More than 40,000 people are gathered in Quito, Ecuador, to discuss the future of cities, while aid organizations in Iraq brace for an exodus from Mosul as the government leads an offensive to reclaim the city. This week in development news.
The first residentshave begun to flee the Iraqi city of Mosul, as a government-led offensive on the city aims to reclaim it from two years of ISIS control. As of Wednesday evening, 1,900 internally displaced persons had already fled the city, according the U.N., the beginning of what humanitarians say could be an exodus of up to 1 million people. Aid groups have been prepositioning supplies for months, but they say rapid displacement could easily overwhelm preparations. The Iraqi armed forces expect 200,000 people to be displaced in just the first several weeks of the campaign. Aid groups speaking with Devex said they expect IDPs to be displaced for a significant period of time due to ongoing insecurity, lack of services, and a fear of reprisal attacks against civilians by government forces and an array of allied militias. NGOs have only begun to consider how they will address the longer term needs of displaced persons — for example, education and psychosocial support. Iraq is now home to 3.3 million IDPs, many living in temporary camps without fully operational service infrastructure. Devex examines these issues in a piece publishing Friday, so stay tuned.
The future of cities is being debated and discussed this week in Quito, Ecuador, at Habitat III, where nearly 45,000 people from all levels of government, business and civil society are grappling with what rapid urbanization means for development. One of the discussions has centered around so-called new cities, which are megaproject, master-planned cities built in new areas, a phenomenon that is catching on, particularly in developing countries. Habitat III will see the adoption of the New Urban Agenda — a new U.N. framework document for sustainable urbanization — and much of the debate is around how to implement the non-binding agreement. And of course, how to finance the policies it outlines. One form of financing proposed is land value financing, where governments can use the rising property values expected as a result of urban development to help pay for those efforts.
Negotiators signed an environmental accord this week to phase out the use of a chemical used in refrigerators and air conditioners that contributes to global warming. The accord — which is a binding agreement for the roughly 170 countries that signed — was negotiated in Kigali, Rwanda, with much less attention than the Paris climate summit in 2015. But experts say eliminating the harmful hydrofluorocarbons, which trap far more heat than other greenhouse gases such as carbon dioxide, may have a greater impact on limiting global warming. Some scientists predict eliminating the use of HFCs could prevent a 1 degree Fahrenheit temperature rise. The accord — which is extremely specific in how countries must eliminate the use of HFCs — came about after difficult conversations on precise timelines for developed versus developing countries. The ultimate agreement, which was backed by industry representatives as well, allows some of the world’s hottest countries and developing countries more time to comply.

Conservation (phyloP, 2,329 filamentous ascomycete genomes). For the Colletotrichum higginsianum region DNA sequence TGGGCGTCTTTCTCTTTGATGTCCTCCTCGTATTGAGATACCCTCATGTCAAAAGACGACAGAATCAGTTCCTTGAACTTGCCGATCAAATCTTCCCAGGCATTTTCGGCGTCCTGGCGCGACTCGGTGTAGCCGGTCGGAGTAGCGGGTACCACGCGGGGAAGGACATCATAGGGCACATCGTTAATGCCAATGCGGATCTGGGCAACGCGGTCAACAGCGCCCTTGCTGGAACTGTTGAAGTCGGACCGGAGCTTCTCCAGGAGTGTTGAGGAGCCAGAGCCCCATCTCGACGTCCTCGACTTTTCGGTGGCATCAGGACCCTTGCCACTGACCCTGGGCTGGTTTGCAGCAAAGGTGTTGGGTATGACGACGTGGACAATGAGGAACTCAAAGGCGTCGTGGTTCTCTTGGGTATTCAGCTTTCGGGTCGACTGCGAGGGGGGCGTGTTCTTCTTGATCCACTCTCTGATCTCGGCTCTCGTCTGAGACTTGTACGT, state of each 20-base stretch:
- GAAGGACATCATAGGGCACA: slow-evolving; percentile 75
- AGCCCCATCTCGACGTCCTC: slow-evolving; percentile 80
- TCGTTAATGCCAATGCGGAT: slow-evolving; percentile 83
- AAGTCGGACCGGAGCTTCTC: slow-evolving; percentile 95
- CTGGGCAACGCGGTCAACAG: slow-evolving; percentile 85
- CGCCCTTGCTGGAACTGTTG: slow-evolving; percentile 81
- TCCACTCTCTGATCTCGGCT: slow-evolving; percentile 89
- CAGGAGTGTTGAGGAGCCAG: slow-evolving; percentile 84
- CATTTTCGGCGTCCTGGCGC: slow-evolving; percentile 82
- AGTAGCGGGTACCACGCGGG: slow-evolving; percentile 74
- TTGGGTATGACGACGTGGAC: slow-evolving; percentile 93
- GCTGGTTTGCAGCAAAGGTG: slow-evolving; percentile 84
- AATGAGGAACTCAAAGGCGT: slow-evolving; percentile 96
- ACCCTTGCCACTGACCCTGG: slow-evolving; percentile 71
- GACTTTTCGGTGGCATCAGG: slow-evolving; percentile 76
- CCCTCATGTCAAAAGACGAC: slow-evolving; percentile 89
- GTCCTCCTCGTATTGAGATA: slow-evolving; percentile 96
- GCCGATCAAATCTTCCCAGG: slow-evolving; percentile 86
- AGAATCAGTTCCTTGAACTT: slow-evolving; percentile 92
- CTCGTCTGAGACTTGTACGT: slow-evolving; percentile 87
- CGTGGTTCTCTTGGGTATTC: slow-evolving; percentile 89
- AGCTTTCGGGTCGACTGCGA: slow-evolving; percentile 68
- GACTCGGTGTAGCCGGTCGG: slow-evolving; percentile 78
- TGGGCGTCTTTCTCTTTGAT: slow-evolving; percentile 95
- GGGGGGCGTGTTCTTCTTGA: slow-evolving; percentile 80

The risk of cholera is spreading in Haiti as work continues to respond to the devastation of Hurricane Matthew, which landed on Oct. 4. The work to provide immediate relief and rebuild destroyed houses, hospitals and sanitation systems is unlikely to abate anytime soon. More than 700,000 people remain in an "extremely difficult situation," David Nabarro, the U.N. special advisor, said during a visit to the hard-hit areas of Les Cayes and Jérémie this past week. And the risk of a cholera outbreak is growing. Funding streams are materializing from the U.N., which so far has issued both a nearly $120 million emergency flash appeal and also announced the launch of a $400 million multi-partner cholera trust fund. Other organizations, such as the Bill and Melinda Gates Foundation, also recently announced grants worth a total of nearly $3 million to CARE and the International Medical Corps. Meanwhile, the immediacy of people's needs is evident. People looted aid convoy trucks during U.N. Secretary-General Ban Ki-moon's recent visit to Haiti, he said, and some people are said to be living in caves. Even as response to Haiti continues, the international community may soon have another natural disaster to contend with as Super Typhoon Haima hit the Philippines Wednesday.
Teen migrants who had been living in the “jungle” refugee camp in Calais, France, began arriving in the U.K. this week. Small groups of several dozen have been escorted across the border as French authorities work to shut down the camp, despite the objections of many charities working with migrants and refugees housed there. A French court rejected the appeal of 11 organizations to postpone the closure this week. The effort to move some unaccompanied teenagers to the U.K. only accounts for a small number of the estimated 1,000 who are thought to live in the Calais Jungle. Devex visited the de facto refugee camp earlier this year: Here’s a look inside.
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As a Devex Impact associate editor, Adva leads coverage of the intersection of business and international development. From partnerships to trade and social entrepreneurship to impact investing, she enjoys exploring the role the private sector and private capital play in development. Previously, she has worked as a reporter at newspapers in both the U.S. and South Africa. Most recently, she has been ghostwriting a memoir for a former child slave and NGO founder in Ghana.
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